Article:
It’s been all about cleits and sheep on Hirta this week, two of the most recognisable symbols of St Kilda, which have rubbed along here together for hundreds of years.
Cleits were ingeniously designed to improve human life in this wet and windy environment. The flat stone roofs with their thick capping of turf kept the rain out, while the open stone walls allowed the passing breeze to dry the contents inside (anything from essential foodstuffs such as seabirds or fish and grain, to turf and peat for cooking it on). Originally most cleits were provided with stone doors to keep the sheep out. Today they lie open and empty, and now often provide shelter for a shivering sheep, or sometimes a home for a growing fulmar chick.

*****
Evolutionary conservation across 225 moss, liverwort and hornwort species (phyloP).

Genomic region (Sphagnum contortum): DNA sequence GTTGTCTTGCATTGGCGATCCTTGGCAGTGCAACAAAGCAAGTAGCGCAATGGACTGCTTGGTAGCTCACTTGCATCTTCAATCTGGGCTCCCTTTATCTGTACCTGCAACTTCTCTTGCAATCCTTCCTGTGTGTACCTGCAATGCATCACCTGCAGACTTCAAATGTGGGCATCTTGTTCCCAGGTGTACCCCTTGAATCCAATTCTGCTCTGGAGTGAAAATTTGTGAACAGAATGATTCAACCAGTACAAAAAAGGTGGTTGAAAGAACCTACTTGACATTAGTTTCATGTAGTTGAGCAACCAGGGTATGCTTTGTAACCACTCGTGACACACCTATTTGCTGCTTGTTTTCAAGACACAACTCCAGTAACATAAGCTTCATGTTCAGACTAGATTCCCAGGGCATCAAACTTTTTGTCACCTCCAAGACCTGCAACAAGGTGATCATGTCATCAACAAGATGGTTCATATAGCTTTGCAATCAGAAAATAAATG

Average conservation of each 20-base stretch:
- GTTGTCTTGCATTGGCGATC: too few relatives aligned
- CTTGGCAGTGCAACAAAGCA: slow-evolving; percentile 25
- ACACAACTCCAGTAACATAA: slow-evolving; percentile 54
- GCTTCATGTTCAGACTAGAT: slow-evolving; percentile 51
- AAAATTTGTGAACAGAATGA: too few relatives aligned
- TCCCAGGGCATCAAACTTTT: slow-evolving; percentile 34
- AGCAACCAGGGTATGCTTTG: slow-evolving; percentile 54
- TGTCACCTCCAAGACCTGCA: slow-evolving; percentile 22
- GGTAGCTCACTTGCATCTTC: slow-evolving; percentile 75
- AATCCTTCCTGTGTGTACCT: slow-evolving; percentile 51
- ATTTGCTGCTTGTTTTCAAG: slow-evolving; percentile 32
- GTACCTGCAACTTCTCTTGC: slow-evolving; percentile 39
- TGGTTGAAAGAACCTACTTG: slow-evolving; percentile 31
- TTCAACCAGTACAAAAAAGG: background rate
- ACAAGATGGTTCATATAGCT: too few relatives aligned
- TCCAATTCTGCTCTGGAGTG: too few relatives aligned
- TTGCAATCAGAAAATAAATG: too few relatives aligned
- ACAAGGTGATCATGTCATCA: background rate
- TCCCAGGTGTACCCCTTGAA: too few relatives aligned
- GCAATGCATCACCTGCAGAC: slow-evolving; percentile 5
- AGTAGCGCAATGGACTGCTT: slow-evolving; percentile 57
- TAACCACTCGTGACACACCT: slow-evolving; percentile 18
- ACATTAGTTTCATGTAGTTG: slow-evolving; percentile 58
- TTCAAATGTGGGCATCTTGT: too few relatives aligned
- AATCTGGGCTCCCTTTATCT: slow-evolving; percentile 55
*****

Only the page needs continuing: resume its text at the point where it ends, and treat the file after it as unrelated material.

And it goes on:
We’ve just been out, from the heart of Village Bay to the far tip of the Cambir, giving hundreds of cleits their annual check-up for condition and stability, and earmarking those in need of future conservation. Meanwhile, the wild Soay sheep also got their annual visit from a team of academic researchers, who study their fluctuating fortunes and their impact on the ecosystem. Village Bay has been quite livened up this week with their efforts at catching and processing the reluctant objects of their scientific enquiries.
We visitors may come and go, but it’s good to think that, long afterwards, the Soays will still graze in peace, and the cleits, with a little t.l.c., will still stand.
Carol Knott, archaeologist